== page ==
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Title 42

Displaying title 42, up to date as of 9/20/2021. Title 42 was last amended 9/15/2021.

Title 42

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§ 493.927 General immunology.

(a) Program content and frequency of challenge. To be approved for proficiency testing for immunology, the annual program must provide a minimum of five samples per testing event. There must be at least three testing events at approximately equal intervals per year. The annual program must provide samples that cover the full range of reactivity from highly reactive to nonreactive. The samples may be provided through mailed shipments or, at HHS' option, may be provided to HHS or its designee for on-site testing.

(b) Challenges per testing event. The minimum number of challenges per testing event the program must provide for each analyte or test procedure is five. Analytes or tests for which laboratory performance is to be evaluated include:

Analyte or Test Procedure

Alpha-l antitrypsin

Alpha-fetoprotein (tumor marker)

Antinuclear antibody

Antistreptolysin O

Anti-human immunodeficiency virus (HIV)

Complement C3

Complement C4

Hepatitis markers (HBsAg, anti-HBc, HBeAg)

IgA

IgG

IgE

IgM

Infectious mononucleosis

Rheumatoid factor

Rubella

(c) Evaluation of a laboratory's analyte or test performance. HHS approves only those programs that assess the accuracy of a laboratory's responses in accordance with paragraphs (c)(1) through (5) of this section.

(1) To determine the accuracy of a laboratory's response for quantitative and qualitative immunology tests or analytes, the program must compare the laboratory's response for each analyte with the response that reflects agreement of either 80 percent of ten or more referee laboratories or 80 percent or more of all participating laboratories. The proficiency testing program must indicate the minimum concentration that will be considered as indicating a positive response. The score for a sample in general immunology is either the score determined under paragraph (c)(2) or (3) of this section.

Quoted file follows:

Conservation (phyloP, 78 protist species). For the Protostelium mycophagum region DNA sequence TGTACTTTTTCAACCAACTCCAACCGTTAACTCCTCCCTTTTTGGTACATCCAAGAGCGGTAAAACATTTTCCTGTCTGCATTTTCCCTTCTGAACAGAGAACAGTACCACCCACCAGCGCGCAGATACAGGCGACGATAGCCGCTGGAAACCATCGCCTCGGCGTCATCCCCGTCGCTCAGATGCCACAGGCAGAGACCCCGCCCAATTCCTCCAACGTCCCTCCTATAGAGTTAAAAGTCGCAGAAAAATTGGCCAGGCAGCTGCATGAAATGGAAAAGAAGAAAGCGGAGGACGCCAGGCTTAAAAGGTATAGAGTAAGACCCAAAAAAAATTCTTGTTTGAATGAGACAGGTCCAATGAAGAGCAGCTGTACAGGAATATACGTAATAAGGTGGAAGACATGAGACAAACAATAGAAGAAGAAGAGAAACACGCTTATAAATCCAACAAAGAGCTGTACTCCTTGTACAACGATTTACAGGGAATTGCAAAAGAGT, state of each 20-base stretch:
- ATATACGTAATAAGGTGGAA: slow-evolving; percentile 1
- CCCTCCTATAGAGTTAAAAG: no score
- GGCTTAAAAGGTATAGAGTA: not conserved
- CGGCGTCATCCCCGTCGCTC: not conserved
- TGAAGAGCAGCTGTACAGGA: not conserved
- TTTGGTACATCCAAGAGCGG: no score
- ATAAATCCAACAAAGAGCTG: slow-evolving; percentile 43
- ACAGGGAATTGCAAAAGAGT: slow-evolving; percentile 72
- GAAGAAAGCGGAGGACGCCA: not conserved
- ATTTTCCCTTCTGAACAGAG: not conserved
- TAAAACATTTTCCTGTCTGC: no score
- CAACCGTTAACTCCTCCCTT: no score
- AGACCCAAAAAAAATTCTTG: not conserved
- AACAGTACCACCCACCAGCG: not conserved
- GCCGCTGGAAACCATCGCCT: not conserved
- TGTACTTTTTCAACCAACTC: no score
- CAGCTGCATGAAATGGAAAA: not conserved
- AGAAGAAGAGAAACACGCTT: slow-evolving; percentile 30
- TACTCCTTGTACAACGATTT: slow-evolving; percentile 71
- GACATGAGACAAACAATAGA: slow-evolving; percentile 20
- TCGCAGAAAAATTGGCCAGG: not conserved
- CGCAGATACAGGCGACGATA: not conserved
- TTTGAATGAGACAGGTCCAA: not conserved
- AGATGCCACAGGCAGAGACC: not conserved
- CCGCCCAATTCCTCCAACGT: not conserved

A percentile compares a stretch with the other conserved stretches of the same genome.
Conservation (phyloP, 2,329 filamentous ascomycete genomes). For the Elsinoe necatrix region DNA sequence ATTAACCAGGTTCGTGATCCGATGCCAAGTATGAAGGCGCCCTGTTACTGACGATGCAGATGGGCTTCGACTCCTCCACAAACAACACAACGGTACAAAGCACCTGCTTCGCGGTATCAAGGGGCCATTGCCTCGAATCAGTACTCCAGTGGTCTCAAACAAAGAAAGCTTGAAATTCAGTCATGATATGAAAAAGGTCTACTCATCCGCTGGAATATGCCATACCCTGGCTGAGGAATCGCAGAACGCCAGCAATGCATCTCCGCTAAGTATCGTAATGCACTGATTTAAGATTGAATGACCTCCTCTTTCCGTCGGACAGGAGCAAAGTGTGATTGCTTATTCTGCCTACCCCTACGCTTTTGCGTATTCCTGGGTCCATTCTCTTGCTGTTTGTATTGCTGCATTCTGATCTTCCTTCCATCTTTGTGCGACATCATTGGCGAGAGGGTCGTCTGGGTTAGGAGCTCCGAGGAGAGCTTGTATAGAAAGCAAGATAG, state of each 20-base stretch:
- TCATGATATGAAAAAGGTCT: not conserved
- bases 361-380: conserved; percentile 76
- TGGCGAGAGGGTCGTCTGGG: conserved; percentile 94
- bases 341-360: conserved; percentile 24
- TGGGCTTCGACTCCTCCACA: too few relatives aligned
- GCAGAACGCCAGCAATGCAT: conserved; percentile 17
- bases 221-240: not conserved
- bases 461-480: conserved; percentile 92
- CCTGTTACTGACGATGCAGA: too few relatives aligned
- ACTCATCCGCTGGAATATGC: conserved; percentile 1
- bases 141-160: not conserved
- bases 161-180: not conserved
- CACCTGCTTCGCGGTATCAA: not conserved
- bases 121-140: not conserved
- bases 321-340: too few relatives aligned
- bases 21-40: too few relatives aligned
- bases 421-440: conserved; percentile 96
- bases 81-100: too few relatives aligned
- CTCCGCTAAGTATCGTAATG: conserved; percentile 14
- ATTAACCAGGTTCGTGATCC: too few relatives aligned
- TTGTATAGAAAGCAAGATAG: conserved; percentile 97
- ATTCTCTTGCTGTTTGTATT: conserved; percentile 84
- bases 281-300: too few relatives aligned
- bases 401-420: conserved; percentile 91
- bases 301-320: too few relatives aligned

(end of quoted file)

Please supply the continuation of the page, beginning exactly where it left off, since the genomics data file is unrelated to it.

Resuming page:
(2) For quantitative immunology analytes or tests, the program must determine the correct response for each analyte by the distance of the response from the target value. After the target value has been established for each response, the appropriateness of the response must be determined by using either fixed criteria or the number of standard deviations (SDs) the response differs from the target value.

Criteria for Acceptable Performance

The criteria for acceptable performance are -

Analyte or test Criteria for acceptable performance
Alpha-1 antitrypsin Target value ±3 SD.
Alpha-fetoprotein (tumor marker) Target value ±3 SD.
Antinuclear antibody Target value ±2 dilutions or positive or negative.
Antistreptolysin O Target value ±2 dilution or positive or negative.
Anti-Human Immunodeficiency virus Reactive or nonreactive.
Complement C3 Target value ±3 SD.
Complement C4 Target value ±3 SD.
Hepatitis (HBsAg, anti-HBc, HBeAg) Reactive (positive) or nonreactive (negative).
IgA Target value ±3 SD.
IgE Target value ±3 SD.
IgG Target value ±25%.
IgM Target value ±3 SD.
Infectious mononucleosis Target value ±2 dilutions or positive or negative.
Rheumatoid factor Target value ±2 dilutions or positive or negative.
Rubella Target value ±2 dilutions or immune or nonimmune or positive or negative.

(3) The criterion for acceptable performance for qualitative general immunology tests is positive or negative.

(4) To determine the analyte testing event score, the number of acceptable analyte responses must be averaged using the following formula:

(5) To determine the overall testing event score, the number of correct responses for all analytes must be averaged using the following formula:

[57 FR 7151, Feb. 28, 1992, as amended at 58 FR 5229, Jan. 19, 1993; 68 FR 3702, Jan. 24, 2003]